Conservation of the Conchos Trout: a white paper on history of its discovery, report on its status, and an urgent plea for action
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A broad-scale survey of potential trout habitats in upper tributaries of the Río Conchos of Chihuahua, México resulted in the re-discovery in 2005 of a long-lost native, endemic, and now endangered, undescribed trout species that we call the “Conchos Trout.” We are currently in the process of scientifically describing this rare trout, the only native Mexican trout known from an Atlantic drainage. Our extensive field efforts to date clearly indicate that this species was formerly much more widely distributed historically. Though surveys should continue, our extensive field surveys found only one small isolated and extremely vulnerable population, leaving us less than optimistic that many other, if any, additional populations will be found. Persistence of this new critically endangered endemic Conchos Trout clearly requires rapid conservation action. Our consensus expert opinion is that we cannot over-emphasize the urgency of protection for this critically endangered population of this unique trout, and so we have produced this “white paper” in hopes that it might encourage others to join us in initiating appropriate conservation programs. The potentially viable population is restricted to a short reach of a very small stream where it and another newly discovered, undescribed fish species, a sucker (and likely another unique taxon), could be relatively easily protected, studied and managed. Additionally, adjoining arroyos where the species recently occurred offer the possibility of restoring native fish populations to them following appropriate protection and habitat restoration efforts. All members of our highly qualified and diversely specialized, binational “Truchas Mexicanas” team stand prepared to join collaborators and invest personal resources in hands-on actions to help this new species persist. We recommend immediate establishment of a small reserve centered around currently occupied habitat and adjacent streams having suitable habitat, combined with education and compensation of local residents for their cooperation with reserve management. We recognize that we are largely ignorant of the local political and cultural systems via which conservation actions will have to proceed and are limited with regard to our ability to raise funds. We thus hope that readers of this white paper will add their financial and in-kind support and additional expertise to help us conserve the Conchos Trout!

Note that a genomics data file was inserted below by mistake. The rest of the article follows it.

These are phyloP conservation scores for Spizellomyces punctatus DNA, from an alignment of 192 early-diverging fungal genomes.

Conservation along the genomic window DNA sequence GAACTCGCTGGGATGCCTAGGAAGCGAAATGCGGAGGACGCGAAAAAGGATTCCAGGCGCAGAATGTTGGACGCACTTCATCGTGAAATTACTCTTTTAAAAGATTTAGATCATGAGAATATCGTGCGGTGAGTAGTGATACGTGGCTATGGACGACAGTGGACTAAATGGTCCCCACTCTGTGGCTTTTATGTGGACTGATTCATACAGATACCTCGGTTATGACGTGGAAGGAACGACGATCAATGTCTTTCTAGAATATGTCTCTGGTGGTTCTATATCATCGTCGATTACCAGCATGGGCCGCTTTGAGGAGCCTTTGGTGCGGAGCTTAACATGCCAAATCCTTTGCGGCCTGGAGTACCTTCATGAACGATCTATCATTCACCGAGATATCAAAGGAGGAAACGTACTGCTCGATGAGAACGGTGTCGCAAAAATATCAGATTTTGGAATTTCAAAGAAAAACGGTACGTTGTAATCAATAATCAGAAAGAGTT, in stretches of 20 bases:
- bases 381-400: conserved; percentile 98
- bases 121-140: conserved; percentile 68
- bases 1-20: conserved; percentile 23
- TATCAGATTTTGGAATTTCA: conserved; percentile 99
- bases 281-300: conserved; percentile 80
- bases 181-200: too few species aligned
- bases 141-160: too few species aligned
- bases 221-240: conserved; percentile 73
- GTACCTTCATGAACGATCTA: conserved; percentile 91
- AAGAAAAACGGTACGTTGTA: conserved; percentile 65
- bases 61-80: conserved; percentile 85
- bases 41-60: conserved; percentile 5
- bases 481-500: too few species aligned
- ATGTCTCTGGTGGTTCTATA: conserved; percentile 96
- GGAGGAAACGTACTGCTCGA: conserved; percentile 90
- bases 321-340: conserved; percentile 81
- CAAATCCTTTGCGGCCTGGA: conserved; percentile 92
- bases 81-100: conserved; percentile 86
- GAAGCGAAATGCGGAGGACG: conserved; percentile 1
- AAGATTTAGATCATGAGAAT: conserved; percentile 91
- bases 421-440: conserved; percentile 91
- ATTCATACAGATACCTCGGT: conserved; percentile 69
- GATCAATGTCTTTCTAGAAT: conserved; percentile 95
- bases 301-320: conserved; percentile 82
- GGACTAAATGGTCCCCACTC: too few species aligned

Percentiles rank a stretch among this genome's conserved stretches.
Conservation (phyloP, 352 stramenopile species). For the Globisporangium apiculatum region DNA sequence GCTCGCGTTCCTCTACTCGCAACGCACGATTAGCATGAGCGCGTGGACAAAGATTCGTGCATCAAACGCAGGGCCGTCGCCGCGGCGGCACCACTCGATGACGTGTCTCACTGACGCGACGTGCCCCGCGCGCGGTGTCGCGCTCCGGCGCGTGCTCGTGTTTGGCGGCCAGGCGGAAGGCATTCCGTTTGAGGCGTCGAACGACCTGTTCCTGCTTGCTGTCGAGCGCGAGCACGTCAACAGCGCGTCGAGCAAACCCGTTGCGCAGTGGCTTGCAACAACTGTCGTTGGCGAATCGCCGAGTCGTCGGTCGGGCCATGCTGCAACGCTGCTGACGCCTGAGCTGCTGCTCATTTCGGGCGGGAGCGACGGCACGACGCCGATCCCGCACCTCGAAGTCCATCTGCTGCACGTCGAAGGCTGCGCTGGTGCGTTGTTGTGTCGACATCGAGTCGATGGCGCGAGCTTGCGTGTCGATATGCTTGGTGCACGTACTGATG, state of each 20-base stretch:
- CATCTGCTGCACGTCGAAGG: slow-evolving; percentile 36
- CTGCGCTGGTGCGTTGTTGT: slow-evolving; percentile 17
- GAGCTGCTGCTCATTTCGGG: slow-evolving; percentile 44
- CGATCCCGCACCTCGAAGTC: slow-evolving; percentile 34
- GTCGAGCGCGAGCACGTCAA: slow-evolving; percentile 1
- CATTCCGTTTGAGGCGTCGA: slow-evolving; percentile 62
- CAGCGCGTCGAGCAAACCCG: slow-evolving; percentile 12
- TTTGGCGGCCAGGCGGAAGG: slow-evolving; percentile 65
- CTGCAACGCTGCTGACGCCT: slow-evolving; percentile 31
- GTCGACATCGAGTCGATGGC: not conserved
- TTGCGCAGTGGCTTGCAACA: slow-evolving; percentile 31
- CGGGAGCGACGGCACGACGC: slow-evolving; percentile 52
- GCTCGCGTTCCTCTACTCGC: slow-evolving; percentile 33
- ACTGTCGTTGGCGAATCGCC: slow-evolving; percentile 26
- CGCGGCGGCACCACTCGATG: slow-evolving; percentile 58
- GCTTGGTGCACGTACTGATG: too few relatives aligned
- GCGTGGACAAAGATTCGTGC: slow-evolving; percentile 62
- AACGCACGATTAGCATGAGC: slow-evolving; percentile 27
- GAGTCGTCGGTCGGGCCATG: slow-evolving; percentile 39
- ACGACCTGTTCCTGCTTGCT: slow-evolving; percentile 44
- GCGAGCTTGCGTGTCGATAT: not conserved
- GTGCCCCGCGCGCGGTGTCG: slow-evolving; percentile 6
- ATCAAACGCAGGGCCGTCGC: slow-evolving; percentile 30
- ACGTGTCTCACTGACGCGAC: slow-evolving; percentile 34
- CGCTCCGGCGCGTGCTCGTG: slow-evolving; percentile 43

originally published at http://www.fishesoftexas.org. See also subsequent publication with updates as a book chapter: Hendrickson, Dean A., D.A. Neely, Richard L. Mayden, K. Anderson, J.E. Brooks, Faustino Camarena-Rosales, R. Cutter, et al. 2007. “Conservation of Mexican Native Trout and the Discovery, Status, Protection and Recovery of the Conchos Trout, the First Native Oncorhynchus of the Atlantic Drainage in Mexico.” In Studies of North American Desert Fishes in Honor of E. P. (Phil) Pister, Conservationist. Monterrey, Nuevo León, México: Universidad Autónoma de Nuevo León, Facultad de Ciencias Biológicas.
CitationCamarena-Rosales, Faustino, R. Cutter, A.B. de Los Santos, H. Espinosa-P‚rez, F.J. Garc¡a de Le¢n, Dean A. Hendrickson, B.R. Kuhajda, et al. 2006. “Conservation of the Conchos Trout: A White Paper on History of Its Discovery, Report on Its Status, and an Urgent Plea for Action”. http://truchasmexicanas.org.
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